Update #6: Morgan wants a flat 25% tax, a $10k univeral allowance, 1.25% capital tax (not CGT, but tax on capital). Conceptually wonderful idea. Clean and beautiful. So's communism.
Update #5: Gareth Morgan: "The biggest suckers in the tax system are PAYE earners. Suckers. So the government lets them have rental property, just as a sop."
Update #4: $213 billion invested in rental property. 5 times the size of our stock market. Recording a tax loss of $500m. Negative tax (subtracted from other taxes) of $150-200m. ZONK!
Update #3: Really picked up with Norman Gemmell from Treasury. First, he pinpoints the issue that right-wingers have been saying since 2005 - that Working for Families creates a high marginal tax rate and reduces incentives to get into work. It's particularly salient since WFF is high on the list of things that'll be reviewed.
It's split into two parts - there's the "100% marginal tax rate" that's often cited, but that's just one point for people earning around the $20,000 mark. Even Susan St John says that this is a poorly-designed part of the system, though noting that it only affects about 3000 families.
Gemmell's more interesting part was about abatement: That the whole problem of high effective marginal tax rate (EMTR) is caused by abatements (getting less in benefits) as you climb up in income. The way to lower EMTR is to lower abatements, but that means more people on higher incomes getting more benefits. Conversely, if we stopped high income people getting benefits, people on the margin will get hit with a very high EMTR.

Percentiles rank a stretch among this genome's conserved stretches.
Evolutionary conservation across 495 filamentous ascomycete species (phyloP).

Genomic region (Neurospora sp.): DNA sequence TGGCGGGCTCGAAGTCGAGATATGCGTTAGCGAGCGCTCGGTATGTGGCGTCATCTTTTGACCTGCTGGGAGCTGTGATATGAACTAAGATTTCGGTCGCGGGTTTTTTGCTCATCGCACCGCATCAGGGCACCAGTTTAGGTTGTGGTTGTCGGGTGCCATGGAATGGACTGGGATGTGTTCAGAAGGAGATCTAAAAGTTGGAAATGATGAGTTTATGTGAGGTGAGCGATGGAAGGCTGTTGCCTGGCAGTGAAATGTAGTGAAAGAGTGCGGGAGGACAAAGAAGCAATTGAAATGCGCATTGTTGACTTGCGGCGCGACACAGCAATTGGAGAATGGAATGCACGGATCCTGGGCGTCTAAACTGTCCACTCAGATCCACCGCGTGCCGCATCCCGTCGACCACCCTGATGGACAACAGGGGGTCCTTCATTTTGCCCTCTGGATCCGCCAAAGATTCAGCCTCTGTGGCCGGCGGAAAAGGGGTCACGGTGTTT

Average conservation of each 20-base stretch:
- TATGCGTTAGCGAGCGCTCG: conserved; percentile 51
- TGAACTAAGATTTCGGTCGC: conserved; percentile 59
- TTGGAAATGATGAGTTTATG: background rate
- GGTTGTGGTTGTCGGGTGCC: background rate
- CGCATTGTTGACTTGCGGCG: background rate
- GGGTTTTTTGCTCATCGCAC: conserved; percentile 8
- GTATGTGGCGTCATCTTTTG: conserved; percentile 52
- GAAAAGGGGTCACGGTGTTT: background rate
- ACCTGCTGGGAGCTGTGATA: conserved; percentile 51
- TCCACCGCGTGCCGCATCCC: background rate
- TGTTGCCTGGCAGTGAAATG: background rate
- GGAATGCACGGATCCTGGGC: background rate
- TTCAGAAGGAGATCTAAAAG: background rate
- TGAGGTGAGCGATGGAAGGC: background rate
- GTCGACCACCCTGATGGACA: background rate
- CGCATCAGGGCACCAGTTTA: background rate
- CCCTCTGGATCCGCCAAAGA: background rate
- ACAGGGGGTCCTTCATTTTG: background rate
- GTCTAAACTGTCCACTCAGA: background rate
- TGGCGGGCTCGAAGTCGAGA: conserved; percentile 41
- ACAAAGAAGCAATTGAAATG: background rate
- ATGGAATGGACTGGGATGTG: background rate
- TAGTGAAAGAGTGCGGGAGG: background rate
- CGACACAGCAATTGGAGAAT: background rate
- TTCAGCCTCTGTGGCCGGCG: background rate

Getting rid of the first bump in the EMTR is quite doable - but the trying to smooth out or wind up the boundaries in who gets WFF is going to be a fundamental struggle.
Update #2: Oh, right, nearly forgot. Alignment to 30% is going to cost $1.65b. Roughly. Ch-ching!
Update #1: Dull morning so far here at the TWG. Where's Don Brash to spice things up when you need him?
Bill English make a dig at government spending, saying that the productivity for the rest of the economy is sound, it'the productivity of the public sector that needs to be scrutinised more.
Stuck will ruling out capital gains tax, but remained coy on other options like land tax.
Made a point that fiscal drag will put the average earner into the top tax rate by 2022, if nothing changed, and this was unacceptable. Which means that something had to give.
Bob Buckle and Rob McLeod basically laid out the aims, which is to find a way of paying for an alignment of the personal/trust/companies rate to 30%. It's about ironing out the kinks in the tax system, which is fairly apolitical stuff. But with to lower the personal rates, they've got to put in something else, which wanders back into political territory again.
Yawn. Hope this gets more interesting.